By: Michael B. Lubic and Sumner C. Fontaine
On 1 March 2021, Brazos Electric Power Cooperative, Inc. (“Brazos”) commenced a chapter 11 bankruptcy case in the United States Bankruptcy Court for the Southern District of Texas. Brazos is a Texas-based non-profit electric cooperative corporation that provides wholesale electricity to its members, which, in turn, provide retail electricity to Texas consumers. Due to the freezing of essential electric generation and natural gas pipeline equipment during the historic winter storm that blanketed Texas in mid-February 2021 and the resulting spike in wholesale electricity prices, Brazos received approximately $2.1 billion in settlement charge invoices from the Electric Reliability Council of Texas (“ERCOT”). These invoices, promptly issued during and immediately following the storm, required payment within a matter of days. In a declaration accompanying the voluntary bankruptcy petition, Mr. Clifton Karnei, Brazos’ Executive Vice President and General Manager, described Brazos’ position following the sudden, dramatic spike in electricity costs as a “liquidity trap that [Brazos] cannot solve with its current balance sheet.”
Brazos’ first-day pleadings explain that its financial position and need for bankruptcy protection directly result from the effects of February’s winter storm on Texas’ electricity market, specifically on the relationship between Brazos and ERCOT. ERCOT serves a clearinghouse role in one of Texas’ three main energy grids, the Texas Interconnection, which covers 213 of the 254 counties in the state, and is responsible for procuring energy on behalf of its members while also administering the reliable operation of the wholesale electricity market. To buy and sell wholesale electricity, as Brazos does, ERCOT requires market participants to have sufficient available credit (calculated using a metric based on the participant’s credit limit plus a percentage of tangible net worth, among other factors) to support such participant’s total exposure. The effects of February’s winter storm on the Texas power grid caused prices to spike to $9,000 per megawatt-hour. The cut-off cap was set on 16 February by ERCOT as demand soared while the state’s electricity supply declined. For comparison, ERCOT’s monthly prices for wholesale electricity from November 2020 through January 2021 ranged between $21 to $29 per megawatt-hour. On 16 February, and each of the succeeding three days, ERCOT made collateral calls to Brazos for hundreds of millions of dollars each day, for a total of approximately $1.5 billion in collateral calls. Brazos filed a notice of force majeure on 25 February, informing ERCOT that it would not satisfy the invoices due to an event outside of Brazos’ reasonable control. Brazos filed for bankruptcy protection less than one week later.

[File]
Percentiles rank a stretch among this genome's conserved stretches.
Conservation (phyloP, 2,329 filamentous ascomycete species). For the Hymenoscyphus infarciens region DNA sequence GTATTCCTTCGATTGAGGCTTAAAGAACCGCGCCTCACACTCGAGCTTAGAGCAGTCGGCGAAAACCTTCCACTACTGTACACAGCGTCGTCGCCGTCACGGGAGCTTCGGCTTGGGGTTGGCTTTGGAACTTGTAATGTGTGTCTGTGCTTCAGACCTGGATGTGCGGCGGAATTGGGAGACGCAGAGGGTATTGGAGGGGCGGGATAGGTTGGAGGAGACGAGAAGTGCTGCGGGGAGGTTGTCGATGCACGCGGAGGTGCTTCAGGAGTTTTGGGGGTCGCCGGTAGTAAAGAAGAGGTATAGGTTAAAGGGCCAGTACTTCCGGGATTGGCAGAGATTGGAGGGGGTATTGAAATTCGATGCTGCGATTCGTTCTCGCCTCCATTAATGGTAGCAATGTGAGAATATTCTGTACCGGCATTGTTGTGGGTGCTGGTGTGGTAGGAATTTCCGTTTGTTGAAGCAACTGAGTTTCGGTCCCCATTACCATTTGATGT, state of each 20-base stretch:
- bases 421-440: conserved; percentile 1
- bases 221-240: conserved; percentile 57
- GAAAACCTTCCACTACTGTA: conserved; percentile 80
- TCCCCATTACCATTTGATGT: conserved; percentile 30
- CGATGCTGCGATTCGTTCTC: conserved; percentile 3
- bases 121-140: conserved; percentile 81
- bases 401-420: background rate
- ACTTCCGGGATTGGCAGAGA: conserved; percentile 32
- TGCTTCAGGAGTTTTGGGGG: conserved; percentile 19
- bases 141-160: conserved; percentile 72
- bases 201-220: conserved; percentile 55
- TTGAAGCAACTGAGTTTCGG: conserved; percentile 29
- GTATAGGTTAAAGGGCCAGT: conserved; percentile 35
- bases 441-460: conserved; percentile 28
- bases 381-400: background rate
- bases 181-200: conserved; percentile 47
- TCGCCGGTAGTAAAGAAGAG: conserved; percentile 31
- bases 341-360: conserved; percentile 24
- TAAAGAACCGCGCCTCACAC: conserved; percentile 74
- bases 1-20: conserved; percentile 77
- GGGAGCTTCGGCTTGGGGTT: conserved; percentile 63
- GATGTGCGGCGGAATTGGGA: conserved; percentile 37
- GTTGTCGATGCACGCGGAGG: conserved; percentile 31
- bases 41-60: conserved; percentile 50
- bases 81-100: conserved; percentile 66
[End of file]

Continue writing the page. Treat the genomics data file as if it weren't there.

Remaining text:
As of the petition date, Brazos estimates the total principal amount of its funded debt obligations to be approximately $2.04 billion, with $1.81 billion of such debt being secured promissory notes financed through the Federal Financing Bank. Brazos has fully drawn its $500 million unsecured revolving facility with Bank of America, N.A. and other lenders. Mr. Karnei states that Brazos’ goals in commencing the chapter 11 case are to preserve its ongoing business operations and propose a reorganization plan to maximize creditors’ recovery. The first day hearing in front of Judge David Jones is scheduled for 3 March at 2:00 p.m. (EST).